He was alternatively described as the head of its security section, a senior intelligence official and as a founder of the organization. Sometimes described as a "master terrorist", Mugniyah ( pictured) had been implicated in the 1983 bombings of the U.S. Embassy, and U.S. Marine and French peacekeeping barracks, which killed over 350, as well as the 1992 bombings of the Israeli embassy in Buenos Aires and the kidnapping of dozens of foreigners in Lebanon in the 1980s.
Limited information is known about him. He used the alias of Hajj . Mughniyah is included in the European Union's list of wanted terrorists and had a US$5 million bounty on the U.S. Most Wanted Terrorist list
According to his Lebanese passport application, Mughniyah was born in Tayr Dibba, a poor village in southern Lebanon. CIA South Group records state that he lived in Ayn Al-Dilbah; a ghetto in South Beirut. His father was a vegetable seller and during the civil war, his house was on the Green Line.
Little is known about his adolescence, but he is thought to have joined Yasser Arafat's Force 17 in 1976. His role at that time was as a sniper, targeting Christians across the Green Line. At some point, he spent a year at the American University of Beirut.
Mughniyah has been implicated in many of terrorist attacks in the 1980s and 1990s, primarily American and Israeli targets. These include the April 18, 1983 bombing of the United States embassy in Beirut, Lebanon, which killed 63 people including 17 Americans. He was later blamed for the October 23, 1983 simultaneous truck bombings against French paratroopers and the U.S. Marine barracks). The attacks killed 58 French soldiers and 241 Marines. On September 20, 1984, he attacked the US embassy annex building. The United States indicted him (and his collaborator, Hassan Izz al-Din) for the June 14, 1985 hijacking of TWA Flight 847, which resulted in the death of U.S. Navy diver Robert Stethem . He was also linked to numerous kidnappings of Westerners in Beirut through the 1980s, most notably that of Terry Anderson. Some of these individuals were later killed, such as U.S. Army Colonel William Francis Buckley. The remainder were released at various times until the last one, Terry Anderson was released in 1991.
He had been described as "tall, slender, well-dressed and handsome ... penetrating eyes," speaking some English but better French.
Relationships to al Qaeda and other organizations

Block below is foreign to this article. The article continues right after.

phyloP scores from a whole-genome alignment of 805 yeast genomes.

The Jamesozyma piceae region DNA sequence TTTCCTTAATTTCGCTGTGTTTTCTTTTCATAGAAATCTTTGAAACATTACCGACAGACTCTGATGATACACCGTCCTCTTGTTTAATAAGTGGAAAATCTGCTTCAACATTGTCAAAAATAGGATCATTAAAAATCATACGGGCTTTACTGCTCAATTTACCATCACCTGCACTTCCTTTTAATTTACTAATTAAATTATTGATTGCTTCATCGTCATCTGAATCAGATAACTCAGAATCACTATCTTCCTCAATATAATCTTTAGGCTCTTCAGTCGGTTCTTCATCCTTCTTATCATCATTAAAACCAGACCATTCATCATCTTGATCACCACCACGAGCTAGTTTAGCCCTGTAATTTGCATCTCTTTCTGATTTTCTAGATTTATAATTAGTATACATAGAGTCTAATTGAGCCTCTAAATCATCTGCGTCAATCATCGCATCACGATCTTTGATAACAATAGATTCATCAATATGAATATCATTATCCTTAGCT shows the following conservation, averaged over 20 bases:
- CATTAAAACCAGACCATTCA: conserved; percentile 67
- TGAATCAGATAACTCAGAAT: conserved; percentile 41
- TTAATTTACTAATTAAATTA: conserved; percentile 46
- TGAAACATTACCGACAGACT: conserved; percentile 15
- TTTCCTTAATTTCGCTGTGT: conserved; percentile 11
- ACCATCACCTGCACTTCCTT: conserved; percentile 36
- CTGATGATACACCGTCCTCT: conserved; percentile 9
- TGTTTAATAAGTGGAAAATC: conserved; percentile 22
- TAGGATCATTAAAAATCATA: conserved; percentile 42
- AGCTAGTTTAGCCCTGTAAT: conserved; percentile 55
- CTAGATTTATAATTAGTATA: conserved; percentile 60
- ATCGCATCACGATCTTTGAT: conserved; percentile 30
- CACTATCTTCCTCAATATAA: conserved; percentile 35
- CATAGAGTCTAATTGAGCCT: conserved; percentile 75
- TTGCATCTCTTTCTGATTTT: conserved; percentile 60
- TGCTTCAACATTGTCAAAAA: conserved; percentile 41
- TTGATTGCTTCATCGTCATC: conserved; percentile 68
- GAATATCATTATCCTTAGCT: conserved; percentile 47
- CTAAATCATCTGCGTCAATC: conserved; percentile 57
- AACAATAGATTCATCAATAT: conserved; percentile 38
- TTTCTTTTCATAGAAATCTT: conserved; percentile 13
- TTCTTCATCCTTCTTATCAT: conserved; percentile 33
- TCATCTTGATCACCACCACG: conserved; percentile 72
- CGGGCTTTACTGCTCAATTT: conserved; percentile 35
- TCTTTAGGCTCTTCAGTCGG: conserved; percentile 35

Mughniyah had been accused of being an ally of the terrorist organization al-Qaeda. According to the testimonies there was a meeting between Mugniyah and al-Qaeda operatives in 1993. This connection has led some to believe he was also behind the 1996 attack on the al - Khobar Towers complex in Saudi Arabia , which resulted in the deaths of 19 American service members, 1998 attacks on the U.S. embassies in East Africa and the USS Cole bombing in 2000.
Some foreign policy experts, including conservative Michael Ledeen, have claimed that Mughniyah had a strong working relationship with Al Qaeda and Abu Musab Al Zarqawi, especially in recent years with the invasion of Iraq. However, most experts speculated that Zarqawi's intense hatred towards Shiite Islam, to which Mughniyah belonged, would have prevented such an alliance.
He had also been linked to Palestinian actions, such as the Karine A incident in 2002, where the Palestinian Authority was accused of importing fifty tons of weapons. As mentioned above , he was previously a member of Force 17, an armed branch of the Fatah movement charged with providing security for Yasser Arafat and other prominent PLO officials.
In mid-February 1997, the pro-Israeli South Lebanese Army radio station reported that Iran's intelligence service had dispatched Mughniyah to Lebanon to directly supervise the reorganization of Hezbollah's security apparatus concerned with Palestinian affairs in Lebanon and to work as a security liaison between Hezbollah and Iranian intelligence. Mughniyah also reportedly controlled Hezbollah's security apparatus, the Special Operations Command, which handles intelligence and conducts overseas terrorist acts.